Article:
Katrina has indeed altered our political landscape: For the first time in years, conservatives have listened to Arizona Sen. John McCain talk about a high-profile domestic issue and have nodded their heads vigorously. The maverick Republican made his reputation by bucking his own party, especially its conservative base, and, after his failed 2000 nomination bid, seemed to want to make a career out of it. Democrats fantasized about a Kerry-McCain ticket in 2004, as McCain occupied his own little world of resentment at how the 2000 nomination had supposedly been stolen from him and of a ''progressive'' Republicanism at times difficult to distinguish from Democratic orthodoxy.
After Katrina and the countless billions of dollars that began pouring toward the Gulf Coast, conservatives clamored for spending offsets elsewhere in the budget, and there was McCain right there with them, excoriating pork-barrel spending (as he always has) and calling for repeal of the massive new Medicare prescription-drug entitlement. In a major battle between conservatives in Congress who want to cut spending and the party's leadership, which is - to put it mildly - unenthusiastic about the prospect, McCain is with the conservative rebels.
This is so important because, if he runs, McCain is probably the front-runner for the Republican presidential nomination in 2008. But he's an odd front-runner, a front-runner whose campaign is almost certainly doomed unless he handles conservatives better than he did in 2000. McCain will come out of the gate with formidable assets, among them near-universal name recognition, media adulation and credibility as a serious candidate. But if he again lets another major candidate get to his right on nearly everything - as he let President Bush in 2000 - his campaign will again attract independents, but not the Republicans who are by definition necessary to win the Republican nomination.
So McCain is in a different game from other potential candidates. They need money, media attention and insider buzz. McCain needs the right to stop loathing him, and he seems to realize it.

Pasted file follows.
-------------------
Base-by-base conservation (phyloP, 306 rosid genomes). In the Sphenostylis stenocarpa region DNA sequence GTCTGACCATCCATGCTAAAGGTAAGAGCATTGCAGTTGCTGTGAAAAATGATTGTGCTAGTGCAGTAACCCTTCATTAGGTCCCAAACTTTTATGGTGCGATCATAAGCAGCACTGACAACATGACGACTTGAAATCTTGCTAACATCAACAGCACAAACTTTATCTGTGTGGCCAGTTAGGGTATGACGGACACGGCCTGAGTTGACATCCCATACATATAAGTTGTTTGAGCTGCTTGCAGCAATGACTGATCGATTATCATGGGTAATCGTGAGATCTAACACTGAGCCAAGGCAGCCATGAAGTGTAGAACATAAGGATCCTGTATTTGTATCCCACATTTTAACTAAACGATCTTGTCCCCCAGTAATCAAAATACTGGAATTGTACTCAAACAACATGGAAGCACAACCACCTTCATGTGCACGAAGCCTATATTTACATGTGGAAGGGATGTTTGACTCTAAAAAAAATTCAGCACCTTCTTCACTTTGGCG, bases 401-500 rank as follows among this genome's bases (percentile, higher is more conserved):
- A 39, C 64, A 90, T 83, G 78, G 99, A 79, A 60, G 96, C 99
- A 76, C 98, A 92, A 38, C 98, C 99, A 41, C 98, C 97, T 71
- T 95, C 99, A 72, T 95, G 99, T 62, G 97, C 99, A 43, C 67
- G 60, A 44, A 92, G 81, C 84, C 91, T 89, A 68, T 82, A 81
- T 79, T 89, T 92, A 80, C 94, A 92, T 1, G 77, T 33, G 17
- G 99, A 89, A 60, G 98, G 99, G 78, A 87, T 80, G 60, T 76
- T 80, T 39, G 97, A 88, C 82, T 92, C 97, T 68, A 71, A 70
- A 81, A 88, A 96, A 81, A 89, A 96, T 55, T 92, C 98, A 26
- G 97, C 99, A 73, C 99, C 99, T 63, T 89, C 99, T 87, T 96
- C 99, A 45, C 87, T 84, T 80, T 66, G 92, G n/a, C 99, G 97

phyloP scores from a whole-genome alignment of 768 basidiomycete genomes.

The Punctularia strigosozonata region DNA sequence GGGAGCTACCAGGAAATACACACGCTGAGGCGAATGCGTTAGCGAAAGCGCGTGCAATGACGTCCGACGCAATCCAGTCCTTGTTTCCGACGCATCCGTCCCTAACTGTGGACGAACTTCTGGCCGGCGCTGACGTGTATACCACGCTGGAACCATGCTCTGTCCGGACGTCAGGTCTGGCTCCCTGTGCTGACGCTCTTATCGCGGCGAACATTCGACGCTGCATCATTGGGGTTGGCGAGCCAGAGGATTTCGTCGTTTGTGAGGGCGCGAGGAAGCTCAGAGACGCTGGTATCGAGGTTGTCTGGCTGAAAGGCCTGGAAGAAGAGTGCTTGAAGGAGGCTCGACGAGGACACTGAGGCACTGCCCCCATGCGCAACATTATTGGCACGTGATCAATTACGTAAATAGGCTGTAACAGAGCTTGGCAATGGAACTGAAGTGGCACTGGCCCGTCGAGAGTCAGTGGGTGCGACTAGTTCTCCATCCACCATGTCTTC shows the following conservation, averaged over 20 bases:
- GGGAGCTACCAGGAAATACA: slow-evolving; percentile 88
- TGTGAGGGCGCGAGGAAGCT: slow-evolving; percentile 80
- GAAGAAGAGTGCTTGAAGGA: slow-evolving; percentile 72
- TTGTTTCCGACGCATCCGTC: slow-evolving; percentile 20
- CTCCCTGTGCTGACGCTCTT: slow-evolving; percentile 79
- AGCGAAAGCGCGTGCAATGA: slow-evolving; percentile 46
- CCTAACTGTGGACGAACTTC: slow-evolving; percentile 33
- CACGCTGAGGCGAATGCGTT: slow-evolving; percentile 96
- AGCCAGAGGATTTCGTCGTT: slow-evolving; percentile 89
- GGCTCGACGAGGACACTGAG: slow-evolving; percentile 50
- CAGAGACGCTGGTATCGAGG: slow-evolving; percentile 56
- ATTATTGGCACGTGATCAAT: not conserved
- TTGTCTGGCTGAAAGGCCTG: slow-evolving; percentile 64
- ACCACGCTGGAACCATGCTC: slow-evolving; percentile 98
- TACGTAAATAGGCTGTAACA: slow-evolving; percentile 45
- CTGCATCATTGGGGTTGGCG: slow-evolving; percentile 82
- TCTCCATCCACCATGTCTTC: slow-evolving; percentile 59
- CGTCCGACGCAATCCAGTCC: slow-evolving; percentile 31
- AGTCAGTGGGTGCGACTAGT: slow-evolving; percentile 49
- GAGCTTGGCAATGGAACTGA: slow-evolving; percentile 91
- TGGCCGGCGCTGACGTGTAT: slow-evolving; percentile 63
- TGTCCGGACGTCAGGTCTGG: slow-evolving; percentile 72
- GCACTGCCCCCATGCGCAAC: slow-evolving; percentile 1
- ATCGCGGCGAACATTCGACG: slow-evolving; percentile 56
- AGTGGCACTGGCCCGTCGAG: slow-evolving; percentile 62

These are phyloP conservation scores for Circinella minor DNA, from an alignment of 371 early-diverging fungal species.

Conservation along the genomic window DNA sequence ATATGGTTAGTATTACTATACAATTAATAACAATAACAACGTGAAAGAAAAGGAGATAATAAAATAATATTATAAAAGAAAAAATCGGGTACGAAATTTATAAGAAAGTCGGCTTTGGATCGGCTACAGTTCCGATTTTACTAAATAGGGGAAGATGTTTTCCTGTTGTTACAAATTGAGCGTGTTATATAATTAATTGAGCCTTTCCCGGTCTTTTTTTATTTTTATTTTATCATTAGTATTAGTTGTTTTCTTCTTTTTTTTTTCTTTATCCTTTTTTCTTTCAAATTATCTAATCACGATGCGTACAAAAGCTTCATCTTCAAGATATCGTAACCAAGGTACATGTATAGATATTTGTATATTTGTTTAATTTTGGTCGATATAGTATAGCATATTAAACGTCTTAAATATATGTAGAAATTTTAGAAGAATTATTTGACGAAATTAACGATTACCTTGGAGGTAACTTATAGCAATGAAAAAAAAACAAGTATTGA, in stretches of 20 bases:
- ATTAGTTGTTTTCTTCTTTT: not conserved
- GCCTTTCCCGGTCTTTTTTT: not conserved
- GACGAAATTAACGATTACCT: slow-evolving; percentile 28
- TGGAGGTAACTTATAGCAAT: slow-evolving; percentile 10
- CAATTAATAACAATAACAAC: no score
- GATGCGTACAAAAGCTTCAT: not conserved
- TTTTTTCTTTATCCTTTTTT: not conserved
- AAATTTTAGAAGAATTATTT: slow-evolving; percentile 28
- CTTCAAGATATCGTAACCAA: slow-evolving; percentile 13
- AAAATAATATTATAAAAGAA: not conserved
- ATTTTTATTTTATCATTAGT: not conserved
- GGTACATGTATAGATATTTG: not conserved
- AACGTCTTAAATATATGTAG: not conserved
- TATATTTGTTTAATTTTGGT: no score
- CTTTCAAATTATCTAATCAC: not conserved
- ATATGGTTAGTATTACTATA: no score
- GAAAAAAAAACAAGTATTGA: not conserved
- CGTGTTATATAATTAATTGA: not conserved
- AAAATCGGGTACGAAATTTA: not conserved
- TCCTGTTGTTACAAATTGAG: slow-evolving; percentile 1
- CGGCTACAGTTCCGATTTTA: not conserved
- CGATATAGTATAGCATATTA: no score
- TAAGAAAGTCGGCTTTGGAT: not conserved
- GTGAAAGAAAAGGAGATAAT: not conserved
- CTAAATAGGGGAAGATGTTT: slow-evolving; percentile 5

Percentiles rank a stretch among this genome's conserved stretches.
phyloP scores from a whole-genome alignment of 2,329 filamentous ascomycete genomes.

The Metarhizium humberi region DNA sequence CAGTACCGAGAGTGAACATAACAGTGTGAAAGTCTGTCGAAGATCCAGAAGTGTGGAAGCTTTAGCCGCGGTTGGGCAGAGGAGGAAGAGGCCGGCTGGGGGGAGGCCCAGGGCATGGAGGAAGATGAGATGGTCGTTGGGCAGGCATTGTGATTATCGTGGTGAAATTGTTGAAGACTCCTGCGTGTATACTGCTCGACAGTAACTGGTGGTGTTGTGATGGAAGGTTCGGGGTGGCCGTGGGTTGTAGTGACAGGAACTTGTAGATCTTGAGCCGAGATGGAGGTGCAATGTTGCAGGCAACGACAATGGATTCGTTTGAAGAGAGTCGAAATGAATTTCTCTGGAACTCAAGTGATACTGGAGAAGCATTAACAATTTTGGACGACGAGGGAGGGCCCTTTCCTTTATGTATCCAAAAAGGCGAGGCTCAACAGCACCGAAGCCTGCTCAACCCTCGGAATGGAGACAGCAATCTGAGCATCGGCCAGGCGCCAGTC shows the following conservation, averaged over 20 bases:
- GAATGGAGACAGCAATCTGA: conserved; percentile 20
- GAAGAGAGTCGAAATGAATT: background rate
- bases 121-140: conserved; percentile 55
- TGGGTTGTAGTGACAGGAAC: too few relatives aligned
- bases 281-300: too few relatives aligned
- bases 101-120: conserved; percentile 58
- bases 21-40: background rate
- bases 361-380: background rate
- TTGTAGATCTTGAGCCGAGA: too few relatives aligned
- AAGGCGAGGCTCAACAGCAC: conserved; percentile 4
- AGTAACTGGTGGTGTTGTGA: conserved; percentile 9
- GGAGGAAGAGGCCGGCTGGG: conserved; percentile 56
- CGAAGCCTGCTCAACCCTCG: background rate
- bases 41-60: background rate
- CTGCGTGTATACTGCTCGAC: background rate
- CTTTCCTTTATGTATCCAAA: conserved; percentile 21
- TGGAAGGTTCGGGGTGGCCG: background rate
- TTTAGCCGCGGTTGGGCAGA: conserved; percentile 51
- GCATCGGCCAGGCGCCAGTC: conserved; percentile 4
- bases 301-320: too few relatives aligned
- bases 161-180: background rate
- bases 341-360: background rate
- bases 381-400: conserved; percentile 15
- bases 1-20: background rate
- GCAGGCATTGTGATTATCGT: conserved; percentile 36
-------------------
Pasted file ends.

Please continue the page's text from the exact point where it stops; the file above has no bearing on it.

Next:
When McCain went out on the campaign trail with Bush - whom he held in contempt for years after 2000 - and gave him bearhugs, it was clear that the senator's presidential ambitions hadn't died. It is hard to believe that those hugs were heartfelt. Indeed, McCain's campaign will strain his capacities for insincerity. If a second marriage is the triumph of hope over experience, a second McCain presidential campaign, to be successful, will have to be the triumph of experience over the candidate's own predilections.
McCain's natural constituency is the bookers on ''Hardball With Chris Matthews,'' or any other public-affairs show; he is ''controversial,'' while usually managing to say what the media wants to hear. In 2000, it became clear his grand goal was to blow up the current Republican coalition and craft something new, although it was left vague what exactly. He has never demonstrated great affection for social conservatives, whom he blasted in 2000. But he can work around these things. He recently endorsed teaching intelligent design in schools, although he probably has as much sympathy for this critique of evolution as The New York Times editorial board does.
McCain will be the strongest performing Republican against Hillary Clinton in early opinion polls; if anything, he is more aggressive on the war on terror than Bush is; he will have a strong theme of returning to a cleaner Republicanism after the ethical lapses of the current congressional majority. And all of this will be wrapped in his appealing thematic mix of patriotism, sacrifice and duty.
The problem for McCain is that he has such a richly layered history of apostasy, including on conservative gospel like the Bush tax cuts. Some of it is of recent vintage, for instance the enforcement-less immigration bill he is co-sponsoring with Ted Kennedy. A strong conservative candidate who unites the right can take him down. But for that candidate, the less conservatives nod their heads at anything McCain has to say, the better.
Rich Lowry is editor of the National Review.